Thursday, March 27, 2008

Let's talk about the eggs, shall we?

Or maybe a moment of silence is more fitting. We have just started getting these eggs (some are for my neighbor) from my cousin Alisha.

Before that, we were trying to find eggs that had been produced by hens in a cage-free environment who had not been given antibiotics and who had been vegetarian-fed. That was a tall order, and there was only one company that seemed to promise all those things. I say seemed, because even though the birds were in a cage-free environment, that doesn't necessarily mean that they were treated humanely.

My cousin, on the other hand, adores her chickens and feeds them a perfect diet. That white egg in the center is a duck egg and it was huge (and tasty). The other eggs range from light to dark brown with brown speckles, as well as lovely shades of blue-green.

I only wished we lived closer so she and Ed could teach us all they know!


athena said...

and you can tell the difference between a good egg and a not so good egg by the colour of the yolk. great photos of the eggs by the way!

Corrie said...

athena - you just made my day! these yolks are much deeper in color than store bought eggs.

Anonymous said...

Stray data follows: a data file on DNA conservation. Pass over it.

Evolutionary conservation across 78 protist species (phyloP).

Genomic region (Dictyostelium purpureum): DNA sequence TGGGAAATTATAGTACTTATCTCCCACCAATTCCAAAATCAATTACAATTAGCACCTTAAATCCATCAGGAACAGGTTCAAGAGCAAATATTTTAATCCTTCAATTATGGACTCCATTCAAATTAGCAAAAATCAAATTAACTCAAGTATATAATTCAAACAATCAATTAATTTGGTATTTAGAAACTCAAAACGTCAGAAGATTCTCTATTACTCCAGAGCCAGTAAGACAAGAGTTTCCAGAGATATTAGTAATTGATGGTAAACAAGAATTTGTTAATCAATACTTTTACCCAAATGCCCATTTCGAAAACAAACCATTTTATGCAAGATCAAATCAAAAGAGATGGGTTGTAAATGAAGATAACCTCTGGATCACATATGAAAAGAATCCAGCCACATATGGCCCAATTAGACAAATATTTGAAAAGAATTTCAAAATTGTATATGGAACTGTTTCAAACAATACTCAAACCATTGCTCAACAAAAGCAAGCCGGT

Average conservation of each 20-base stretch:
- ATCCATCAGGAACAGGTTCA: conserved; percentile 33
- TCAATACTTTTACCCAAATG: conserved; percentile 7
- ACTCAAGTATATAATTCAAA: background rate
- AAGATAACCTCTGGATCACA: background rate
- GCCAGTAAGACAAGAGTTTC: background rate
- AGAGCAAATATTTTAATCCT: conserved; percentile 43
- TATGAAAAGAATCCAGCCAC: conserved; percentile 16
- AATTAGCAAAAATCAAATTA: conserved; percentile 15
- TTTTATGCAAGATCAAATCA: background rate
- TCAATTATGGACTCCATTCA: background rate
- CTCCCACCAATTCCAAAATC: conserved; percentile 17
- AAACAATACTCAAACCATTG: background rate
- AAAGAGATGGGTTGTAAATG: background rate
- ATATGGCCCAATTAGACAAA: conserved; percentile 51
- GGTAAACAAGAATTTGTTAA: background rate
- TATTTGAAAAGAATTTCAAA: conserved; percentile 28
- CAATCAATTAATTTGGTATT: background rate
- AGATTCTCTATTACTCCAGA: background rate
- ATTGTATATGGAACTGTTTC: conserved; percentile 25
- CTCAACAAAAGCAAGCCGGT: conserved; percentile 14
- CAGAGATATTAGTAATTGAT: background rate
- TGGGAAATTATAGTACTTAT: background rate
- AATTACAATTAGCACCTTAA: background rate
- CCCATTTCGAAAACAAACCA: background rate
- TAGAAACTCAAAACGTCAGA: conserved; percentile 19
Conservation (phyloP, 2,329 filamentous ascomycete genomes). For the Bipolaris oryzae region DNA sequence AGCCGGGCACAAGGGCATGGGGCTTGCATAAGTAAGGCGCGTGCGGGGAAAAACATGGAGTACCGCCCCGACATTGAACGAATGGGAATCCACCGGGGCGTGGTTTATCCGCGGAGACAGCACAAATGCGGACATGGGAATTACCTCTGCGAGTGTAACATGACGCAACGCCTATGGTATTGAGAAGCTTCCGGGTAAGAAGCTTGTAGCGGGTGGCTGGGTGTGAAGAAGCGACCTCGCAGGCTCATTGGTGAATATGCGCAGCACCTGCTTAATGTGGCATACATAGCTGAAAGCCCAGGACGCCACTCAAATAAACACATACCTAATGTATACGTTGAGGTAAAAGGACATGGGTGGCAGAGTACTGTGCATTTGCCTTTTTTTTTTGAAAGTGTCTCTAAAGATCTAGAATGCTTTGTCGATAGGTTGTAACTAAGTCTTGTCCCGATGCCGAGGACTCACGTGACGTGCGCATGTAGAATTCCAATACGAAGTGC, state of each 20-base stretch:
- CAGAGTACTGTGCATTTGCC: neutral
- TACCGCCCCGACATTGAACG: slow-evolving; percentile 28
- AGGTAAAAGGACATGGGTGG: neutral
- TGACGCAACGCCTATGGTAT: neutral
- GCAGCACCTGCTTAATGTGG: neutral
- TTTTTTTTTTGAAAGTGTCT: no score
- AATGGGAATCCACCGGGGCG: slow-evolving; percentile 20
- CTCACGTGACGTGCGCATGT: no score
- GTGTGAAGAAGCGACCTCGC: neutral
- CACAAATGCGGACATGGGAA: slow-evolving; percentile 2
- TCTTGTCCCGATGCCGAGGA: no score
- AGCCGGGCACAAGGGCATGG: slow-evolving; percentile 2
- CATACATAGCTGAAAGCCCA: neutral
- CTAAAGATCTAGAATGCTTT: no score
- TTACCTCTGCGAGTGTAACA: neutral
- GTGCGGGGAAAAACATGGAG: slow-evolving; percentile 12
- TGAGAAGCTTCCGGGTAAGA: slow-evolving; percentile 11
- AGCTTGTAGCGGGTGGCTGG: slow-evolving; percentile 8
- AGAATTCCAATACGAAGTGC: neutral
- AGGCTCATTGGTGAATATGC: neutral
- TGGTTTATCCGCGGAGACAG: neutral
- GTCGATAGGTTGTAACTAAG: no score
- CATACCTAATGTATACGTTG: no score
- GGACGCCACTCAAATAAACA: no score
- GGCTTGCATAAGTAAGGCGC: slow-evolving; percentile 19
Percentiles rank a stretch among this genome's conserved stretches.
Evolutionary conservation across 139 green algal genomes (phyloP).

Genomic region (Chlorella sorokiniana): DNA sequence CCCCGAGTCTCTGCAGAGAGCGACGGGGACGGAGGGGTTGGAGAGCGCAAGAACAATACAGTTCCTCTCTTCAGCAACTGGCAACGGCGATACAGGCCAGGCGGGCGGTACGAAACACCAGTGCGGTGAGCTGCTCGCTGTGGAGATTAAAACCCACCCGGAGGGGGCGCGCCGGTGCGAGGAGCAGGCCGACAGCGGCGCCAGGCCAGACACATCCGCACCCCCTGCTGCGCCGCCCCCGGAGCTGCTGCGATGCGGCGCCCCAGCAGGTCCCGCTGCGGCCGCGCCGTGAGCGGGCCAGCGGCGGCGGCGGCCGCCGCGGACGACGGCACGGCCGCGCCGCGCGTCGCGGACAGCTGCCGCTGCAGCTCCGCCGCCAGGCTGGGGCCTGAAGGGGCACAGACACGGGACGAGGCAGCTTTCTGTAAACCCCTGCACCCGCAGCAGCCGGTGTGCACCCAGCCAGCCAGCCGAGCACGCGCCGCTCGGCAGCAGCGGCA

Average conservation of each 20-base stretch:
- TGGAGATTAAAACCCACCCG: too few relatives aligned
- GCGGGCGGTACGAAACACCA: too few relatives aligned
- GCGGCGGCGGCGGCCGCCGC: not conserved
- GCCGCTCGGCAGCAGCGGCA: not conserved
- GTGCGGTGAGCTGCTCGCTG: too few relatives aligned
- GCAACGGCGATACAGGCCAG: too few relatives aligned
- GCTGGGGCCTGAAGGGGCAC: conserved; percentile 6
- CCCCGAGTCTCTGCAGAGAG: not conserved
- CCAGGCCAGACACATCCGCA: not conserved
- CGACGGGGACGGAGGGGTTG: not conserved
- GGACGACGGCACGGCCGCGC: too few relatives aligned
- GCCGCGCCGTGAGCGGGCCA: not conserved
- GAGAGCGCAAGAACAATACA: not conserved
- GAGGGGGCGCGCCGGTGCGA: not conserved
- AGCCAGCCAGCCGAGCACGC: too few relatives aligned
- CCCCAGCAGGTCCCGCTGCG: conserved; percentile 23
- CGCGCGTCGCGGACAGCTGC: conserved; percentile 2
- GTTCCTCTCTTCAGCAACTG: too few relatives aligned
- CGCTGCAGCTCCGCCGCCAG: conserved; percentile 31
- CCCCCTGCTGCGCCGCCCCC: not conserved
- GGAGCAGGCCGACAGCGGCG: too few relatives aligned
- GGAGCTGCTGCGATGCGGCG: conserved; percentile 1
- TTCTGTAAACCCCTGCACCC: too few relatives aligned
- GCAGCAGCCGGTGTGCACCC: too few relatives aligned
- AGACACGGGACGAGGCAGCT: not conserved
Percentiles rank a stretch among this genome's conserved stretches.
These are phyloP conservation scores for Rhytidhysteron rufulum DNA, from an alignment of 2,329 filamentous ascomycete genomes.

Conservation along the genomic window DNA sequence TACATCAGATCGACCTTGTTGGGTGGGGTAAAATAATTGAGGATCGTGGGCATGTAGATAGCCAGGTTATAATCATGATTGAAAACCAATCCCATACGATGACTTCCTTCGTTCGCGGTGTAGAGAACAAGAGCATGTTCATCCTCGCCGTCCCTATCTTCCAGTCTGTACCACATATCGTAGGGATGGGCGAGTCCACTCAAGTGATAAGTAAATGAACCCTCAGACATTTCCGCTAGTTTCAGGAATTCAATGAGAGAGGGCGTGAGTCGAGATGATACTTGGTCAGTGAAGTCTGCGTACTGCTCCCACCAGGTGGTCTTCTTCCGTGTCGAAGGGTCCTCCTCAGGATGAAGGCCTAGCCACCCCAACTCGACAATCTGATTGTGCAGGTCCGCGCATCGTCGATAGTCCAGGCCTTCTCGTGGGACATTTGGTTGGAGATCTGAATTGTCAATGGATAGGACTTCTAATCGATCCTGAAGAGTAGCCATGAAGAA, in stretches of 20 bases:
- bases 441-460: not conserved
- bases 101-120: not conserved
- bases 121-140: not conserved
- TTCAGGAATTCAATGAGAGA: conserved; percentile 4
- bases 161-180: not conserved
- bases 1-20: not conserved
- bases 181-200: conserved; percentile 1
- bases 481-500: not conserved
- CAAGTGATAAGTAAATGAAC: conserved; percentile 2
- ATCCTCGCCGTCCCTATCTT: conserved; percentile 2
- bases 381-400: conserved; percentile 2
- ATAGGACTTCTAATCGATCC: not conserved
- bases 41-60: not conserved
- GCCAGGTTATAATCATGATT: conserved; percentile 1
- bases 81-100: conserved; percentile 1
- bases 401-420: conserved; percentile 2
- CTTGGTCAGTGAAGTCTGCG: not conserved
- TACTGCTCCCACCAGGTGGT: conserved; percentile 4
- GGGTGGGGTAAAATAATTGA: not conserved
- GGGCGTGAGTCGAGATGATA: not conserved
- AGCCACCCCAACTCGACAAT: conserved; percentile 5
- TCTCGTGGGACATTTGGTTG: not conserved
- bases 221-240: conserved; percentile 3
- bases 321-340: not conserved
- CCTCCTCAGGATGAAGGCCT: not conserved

Such pretty eggs!!

(The feed just worked, btw)

compulsive writer said...

I have wanted chickens for so long now, but I'm afraid the neighbors would complain and I don't want to risk losing my husband's pigeons, which are his only means of escape. I do love fresh, free range eggs.

Alisha said...

Those eggs look better than when Elena brought them in! Here's a post we did several years ago after getting quite a number of ridiculous questions about how we could get eggs without having a rooster. Turning chicken eggs into edible eggs!

-ed & alisha

redhead83402 said...

Corrie ~ what lovely shots of the eggs! We have also reached a point where we feel our kids are just so detached about where food comes from, and how it is produced. As a result, we are doing a huge garden ( larger than any before) as well as raising chickens. For our family of 7, 10 to 12 chickens will fit the bill nicely. And they don't actually need a rooster to produce eggs, so no 4 am yodeling. Also, unbelievably, but often true, there are few laws regarding chicken keeping. Check with your local laws first, of course. Our town has laws against disturbance of the peace, odor & unsightlyness, however, if chickens are kept well, & cleaned up after often, they are no less of an issue than a nice dog ~ in fact, better, since they won't sound off at all the other neighborhood dogs, and their manure is actually quite useful for composting.